Thursday, 17 January 2013

Stories from the Farm

When I was nine my family moved to a farm in Sussex. Our nearest neighbours were a mile across the fields, it was 3/4 of a mile up the track to the lane, four miles to the village, and at night the only sounds you could hear came from the wild things that lived all around us.

At the farm we could, at long last, have our ponies at home. They were scruffy, ordinary, woolly-bear-in-the-winter type ponies and we learnt to ride them as much by falling off as staying on. They were good natured, patient, loyal and loving, and we always bounced when we fell off them and got straight back on, because we were children, lithe and fearless. All except for one time, the one and only time one of us ever broke a bone in a riding accident. My little sister took a corner on her fat Thelwell too fast and ended up sitting underneath the pony's round belly. 

She broke her leg that day, out in the middle of the woods miles from home with no road nearby and of course in those days no mobile phone to call for help. There were three of us riding and while my friend galloped for home across the woods to raise the alarm with my white-faced, appalled, shaking and, by the time she reached us some 40 minutes later, barely-functioning mother, I remained in the deep dark wood where the fairies danced, with my sister, who by that time was in not inconsiderable pain and also more worryingly, beginning to swim in and out of consciousness as she held the broken pieces of her leg together with both hands stuffed inside her too-large wellies. We played charades, to keep her conscious, and when help arrived a long time later, I carried her, with my mother, the mile up the sandy track out of the wood to the waiting car.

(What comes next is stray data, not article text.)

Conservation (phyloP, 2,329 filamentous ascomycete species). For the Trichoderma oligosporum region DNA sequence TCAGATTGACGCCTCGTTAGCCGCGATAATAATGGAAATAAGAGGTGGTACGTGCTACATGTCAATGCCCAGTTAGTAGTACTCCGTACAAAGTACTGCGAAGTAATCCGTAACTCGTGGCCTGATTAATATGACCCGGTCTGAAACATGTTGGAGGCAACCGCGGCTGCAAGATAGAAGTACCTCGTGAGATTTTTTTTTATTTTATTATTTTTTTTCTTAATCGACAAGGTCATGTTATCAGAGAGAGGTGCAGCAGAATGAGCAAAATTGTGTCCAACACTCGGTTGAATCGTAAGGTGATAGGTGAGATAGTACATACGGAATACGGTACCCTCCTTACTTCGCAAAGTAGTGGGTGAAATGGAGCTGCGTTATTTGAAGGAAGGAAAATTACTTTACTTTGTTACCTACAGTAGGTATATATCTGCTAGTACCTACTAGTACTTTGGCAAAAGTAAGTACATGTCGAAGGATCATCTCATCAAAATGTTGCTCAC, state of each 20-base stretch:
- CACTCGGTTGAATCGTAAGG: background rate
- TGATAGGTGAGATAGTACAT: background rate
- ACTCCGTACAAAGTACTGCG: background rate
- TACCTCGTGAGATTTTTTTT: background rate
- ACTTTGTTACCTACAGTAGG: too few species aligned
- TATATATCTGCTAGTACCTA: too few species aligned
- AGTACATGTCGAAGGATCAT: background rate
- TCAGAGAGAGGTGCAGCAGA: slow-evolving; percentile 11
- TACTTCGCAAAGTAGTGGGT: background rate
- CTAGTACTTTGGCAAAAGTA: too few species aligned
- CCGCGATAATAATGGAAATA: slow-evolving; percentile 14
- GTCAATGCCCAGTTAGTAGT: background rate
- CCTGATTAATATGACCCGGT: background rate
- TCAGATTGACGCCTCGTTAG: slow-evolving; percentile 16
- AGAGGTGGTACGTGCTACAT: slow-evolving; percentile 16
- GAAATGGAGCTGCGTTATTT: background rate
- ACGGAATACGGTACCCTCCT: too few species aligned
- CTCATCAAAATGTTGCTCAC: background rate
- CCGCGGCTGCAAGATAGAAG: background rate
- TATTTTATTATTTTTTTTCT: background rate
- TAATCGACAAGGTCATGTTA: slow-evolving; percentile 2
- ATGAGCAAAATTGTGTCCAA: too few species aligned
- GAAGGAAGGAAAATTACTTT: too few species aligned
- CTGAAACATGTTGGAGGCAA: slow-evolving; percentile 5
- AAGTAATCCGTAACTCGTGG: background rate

She had a plaster on her leg that stretched from her toe to her hip for the next 6 weeks, and a half plaster, from her knee to her toe, for 4 more after that. Of course, she was back on the pony as soon as the big plaster came off and the little plaster went on. My mother allowed it because she knew it would be done secretly if she didn't. When my sister returned to the hospital to have the small plaster removed, the staff couldn't work out why the inside leg of the plaster was black. At a sharp and vocal glare from my mother I snapped my mouth shut on the words that it was dust from the side of a muddy pony.

1 comment:

  1. This is so nice to read, a carefree childhood, which every one should experience!


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